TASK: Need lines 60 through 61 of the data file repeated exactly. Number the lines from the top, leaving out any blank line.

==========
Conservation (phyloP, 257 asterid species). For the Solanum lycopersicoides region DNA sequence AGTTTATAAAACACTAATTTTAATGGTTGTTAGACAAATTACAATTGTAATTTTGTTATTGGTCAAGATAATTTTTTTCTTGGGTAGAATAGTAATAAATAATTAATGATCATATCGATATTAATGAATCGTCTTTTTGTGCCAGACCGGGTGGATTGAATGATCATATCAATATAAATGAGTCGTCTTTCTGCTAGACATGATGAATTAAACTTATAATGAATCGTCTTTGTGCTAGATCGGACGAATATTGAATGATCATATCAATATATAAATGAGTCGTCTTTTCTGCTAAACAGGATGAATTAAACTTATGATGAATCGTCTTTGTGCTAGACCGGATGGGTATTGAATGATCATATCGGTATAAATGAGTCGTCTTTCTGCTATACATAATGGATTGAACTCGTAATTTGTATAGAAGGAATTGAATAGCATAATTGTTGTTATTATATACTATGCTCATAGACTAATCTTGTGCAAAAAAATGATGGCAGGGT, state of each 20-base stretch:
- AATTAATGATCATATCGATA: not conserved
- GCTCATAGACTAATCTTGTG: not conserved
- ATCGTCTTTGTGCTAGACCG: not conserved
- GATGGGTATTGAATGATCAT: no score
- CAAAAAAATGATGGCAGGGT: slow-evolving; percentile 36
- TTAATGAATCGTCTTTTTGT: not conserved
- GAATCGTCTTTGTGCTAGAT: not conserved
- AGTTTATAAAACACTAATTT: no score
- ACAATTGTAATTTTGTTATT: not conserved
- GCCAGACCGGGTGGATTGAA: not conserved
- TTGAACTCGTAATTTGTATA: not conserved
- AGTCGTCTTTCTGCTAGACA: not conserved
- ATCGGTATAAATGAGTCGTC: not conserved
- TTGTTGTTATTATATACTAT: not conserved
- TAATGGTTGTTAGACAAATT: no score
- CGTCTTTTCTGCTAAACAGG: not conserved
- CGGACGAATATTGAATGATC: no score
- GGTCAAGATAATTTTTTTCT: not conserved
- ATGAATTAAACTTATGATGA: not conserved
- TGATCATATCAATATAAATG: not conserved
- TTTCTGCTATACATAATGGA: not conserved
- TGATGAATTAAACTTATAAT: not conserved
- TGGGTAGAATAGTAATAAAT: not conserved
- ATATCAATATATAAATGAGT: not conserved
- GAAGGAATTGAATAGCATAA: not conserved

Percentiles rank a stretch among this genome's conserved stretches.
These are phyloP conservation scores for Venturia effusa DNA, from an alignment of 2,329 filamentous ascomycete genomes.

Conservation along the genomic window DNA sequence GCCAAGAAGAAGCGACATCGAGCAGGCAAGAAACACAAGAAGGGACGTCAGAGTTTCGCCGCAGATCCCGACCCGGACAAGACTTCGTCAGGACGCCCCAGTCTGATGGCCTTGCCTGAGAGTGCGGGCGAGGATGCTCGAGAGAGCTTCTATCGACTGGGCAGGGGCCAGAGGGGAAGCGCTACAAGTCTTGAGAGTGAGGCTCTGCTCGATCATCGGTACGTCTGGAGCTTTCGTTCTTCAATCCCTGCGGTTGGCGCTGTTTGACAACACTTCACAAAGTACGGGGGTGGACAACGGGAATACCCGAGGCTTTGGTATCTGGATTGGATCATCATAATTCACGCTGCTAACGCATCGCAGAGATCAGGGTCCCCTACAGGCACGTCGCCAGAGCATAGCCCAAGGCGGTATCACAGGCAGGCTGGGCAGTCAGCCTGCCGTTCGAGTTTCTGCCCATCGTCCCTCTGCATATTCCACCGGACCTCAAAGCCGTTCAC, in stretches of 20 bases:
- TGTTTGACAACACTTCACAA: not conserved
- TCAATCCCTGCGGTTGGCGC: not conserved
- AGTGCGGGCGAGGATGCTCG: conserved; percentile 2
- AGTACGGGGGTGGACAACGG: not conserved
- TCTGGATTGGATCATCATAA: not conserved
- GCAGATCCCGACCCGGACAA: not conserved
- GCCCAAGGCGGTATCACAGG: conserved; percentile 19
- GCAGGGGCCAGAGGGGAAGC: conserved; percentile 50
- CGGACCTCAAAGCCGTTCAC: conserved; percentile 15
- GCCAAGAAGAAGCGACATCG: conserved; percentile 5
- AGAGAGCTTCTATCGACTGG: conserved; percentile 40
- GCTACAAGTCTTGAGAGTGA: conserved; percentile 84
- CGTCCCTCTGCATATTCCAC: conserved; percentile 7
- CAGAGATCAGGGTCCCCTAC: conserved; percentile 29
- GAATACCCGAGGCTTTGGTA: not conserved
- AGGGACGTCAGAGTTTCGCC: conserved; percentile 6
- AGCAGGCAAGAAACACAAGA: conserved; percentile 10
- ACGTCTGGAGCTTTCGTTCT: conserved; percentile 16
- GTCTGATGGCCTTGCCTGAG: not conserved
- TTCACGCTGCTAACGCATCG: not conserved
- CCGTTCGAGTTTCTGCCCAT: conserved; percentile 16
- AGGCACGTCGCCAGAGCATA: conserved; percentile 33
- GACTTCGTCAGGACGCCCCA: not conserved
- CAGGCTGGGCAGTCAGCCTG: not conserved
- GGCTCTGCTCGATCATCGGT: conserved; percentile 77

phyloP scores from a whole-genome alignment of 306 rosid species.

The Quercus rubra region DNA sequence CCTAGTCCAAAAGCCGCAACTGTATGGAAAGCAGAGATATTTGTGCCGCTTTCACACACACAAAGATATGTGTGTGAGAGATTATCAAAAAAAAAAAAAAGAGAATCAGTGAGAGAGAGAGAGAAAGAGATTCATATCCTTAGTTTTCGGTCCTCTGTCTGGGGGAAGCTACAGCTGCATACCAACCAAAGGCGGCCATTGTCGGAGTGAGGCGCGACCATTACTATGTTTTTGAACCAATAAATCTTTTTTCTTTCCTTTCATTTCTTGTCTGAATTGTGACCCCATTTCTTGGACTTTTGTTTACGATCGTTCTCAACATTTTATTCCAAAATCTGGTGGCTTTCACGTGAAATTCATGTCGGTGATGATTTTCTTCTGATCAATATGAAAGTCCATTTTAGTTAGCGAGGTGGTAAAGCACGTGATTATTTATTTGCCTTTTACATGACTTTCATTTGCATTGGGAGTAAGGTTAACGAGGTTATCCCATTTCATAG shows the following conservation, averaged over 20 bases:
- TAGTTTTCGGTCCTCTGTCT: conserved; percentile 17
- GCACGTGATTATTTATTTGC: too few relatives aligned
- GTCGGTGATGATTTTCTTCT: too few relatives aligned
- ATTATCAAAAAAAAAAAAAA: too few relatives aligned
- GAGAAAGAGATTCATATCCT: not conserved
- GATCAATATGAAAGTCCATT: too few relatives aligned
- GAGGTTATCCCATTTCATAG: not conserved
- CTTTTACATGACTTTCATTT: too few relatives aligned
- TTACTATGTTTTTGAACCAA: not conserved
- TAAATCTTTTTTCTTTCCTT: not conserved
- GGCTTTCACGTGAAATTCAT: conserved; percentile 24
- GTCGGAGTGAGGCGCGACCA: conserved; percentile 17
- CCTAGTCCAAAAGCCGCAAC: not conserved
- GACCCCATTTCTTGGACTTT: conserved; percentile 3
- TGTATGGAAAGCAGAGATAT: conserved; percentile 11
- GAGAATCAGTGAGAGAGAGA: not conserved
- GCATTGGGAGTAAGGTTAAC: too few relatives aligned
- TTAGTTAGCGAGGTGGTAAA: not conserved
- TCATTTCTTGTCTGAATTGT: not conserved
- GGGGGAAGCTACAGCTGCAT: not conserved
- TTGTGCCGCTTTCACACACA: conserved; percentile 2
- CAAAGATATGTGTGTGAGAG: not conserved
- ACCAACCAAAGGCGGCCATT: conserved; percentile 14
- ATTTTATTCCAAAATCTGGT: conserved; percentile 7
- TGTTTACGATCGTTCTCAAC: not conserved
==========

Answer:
- ATTATCAAAAAAAAAAAAAA: too few relatives aligned
- GAGAAAGAGATTCATATCCT: not conserved